In 1793, Governor John Hancock ordered the establishment of a new county. Carved from the existing county of Suffolk, Norfolk County had a rocky beginning, with cities named to the new county petitioning to return to Suffolk. Dorchester and Roxbury were successful and were returned to Suffolk County.
The county seat of Norfolk County is Dedham, a city incorporated in 1636. This historic area contains the oldest wood-frame house in the nation, the Fairbanks House, which was built in 1637. Today, it is a historic house museum. The Dedham Village Historic District includes the Norfolk County Courthouse and the Ames Schoolhouse.
Other communities in Norfolk County include Braintree, established 1640; Medfield, established 1651; Milton, established 1662; Weymouth, established 1635; and Wrentham, established 1673. With so many historical communities, the list of historic sites in Norfolk County is extensive – the county has 340 listings on the National Register of Historic Places, ranging from the simple and unassuming, such as the Fairbanks House, to the elaborate and imposing, such as the Wellesley Town Hall.
The largest city in Norfolk County is Quincy, which was settled in 1625 and incorporated in 1792. It is named for Colonel John Quincy, a soldier, politician, and grandfather to John Quincy Adams. Boston is just north of Quincy. Quincy Bay contains several beaches, including the largest, Wollaston Beach.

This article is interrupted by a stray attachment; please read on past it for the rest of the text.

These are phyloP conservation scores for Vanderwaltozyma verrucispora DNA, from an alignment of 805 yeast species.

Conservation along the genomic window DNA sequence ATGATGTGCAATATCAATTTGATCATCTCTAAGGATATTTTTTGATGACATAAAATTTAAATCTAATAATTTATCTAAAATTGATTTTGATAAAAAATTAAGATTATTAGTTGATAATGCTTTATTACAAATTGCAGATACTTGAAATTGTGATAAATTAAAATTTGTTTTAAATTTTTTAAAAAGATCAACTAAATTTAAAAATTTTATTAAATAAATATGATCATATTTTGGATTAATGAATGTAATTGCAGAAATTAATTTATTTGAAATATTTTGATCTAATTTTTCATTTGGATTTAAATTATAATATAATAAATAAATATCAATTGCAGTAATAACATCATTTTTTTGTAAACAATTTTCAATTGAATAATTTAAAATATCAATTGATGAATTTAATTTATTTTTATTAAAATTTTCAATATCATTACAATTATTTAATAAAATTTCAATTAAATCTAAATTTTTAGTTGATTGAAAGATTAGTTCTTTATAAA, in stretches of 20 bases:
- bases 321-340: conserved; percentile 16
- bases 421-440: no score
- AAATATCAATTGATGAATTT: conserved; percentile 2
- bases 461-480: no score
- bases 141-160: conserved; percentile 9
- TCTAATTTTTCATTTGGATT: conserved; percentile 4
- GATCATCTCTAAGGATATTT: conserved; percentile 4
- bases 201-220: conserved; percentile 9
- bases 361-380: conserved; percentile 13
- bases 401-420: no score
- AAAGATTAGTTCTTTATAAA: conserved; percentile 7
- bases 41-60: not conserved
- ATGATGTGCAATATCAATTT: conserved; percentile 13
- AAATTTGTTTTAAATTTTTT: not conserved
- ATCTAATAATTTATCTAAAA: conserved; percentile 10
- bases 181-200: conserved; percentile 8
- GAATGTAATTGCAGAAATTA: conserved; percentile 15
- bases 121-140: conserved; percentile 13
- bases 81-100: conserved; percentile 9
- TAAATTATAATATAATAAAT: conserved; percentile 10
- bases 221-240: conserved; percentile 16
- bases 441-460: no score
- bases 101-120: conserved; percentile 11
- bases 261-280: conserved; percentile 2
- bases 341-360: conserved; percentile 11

Other important sites in Norfolk County include Fredrick Law Olmsted National Historic Site, a beautiful seven-acre park situated around the home of Olmsted, a landscape designer who help design several major US parks, including New York’s famous Central Park. The John Fitzgerald Kennedy National Historic Site is located in Brookline. Now a museum, the home is the birthplace of President John F. Kennedy. Adams National Historical Park, located in Quincy, features the home of Presidents John Adams and John Quincy Adams. The park contains 11 buildings, some dating back to the early 1700s.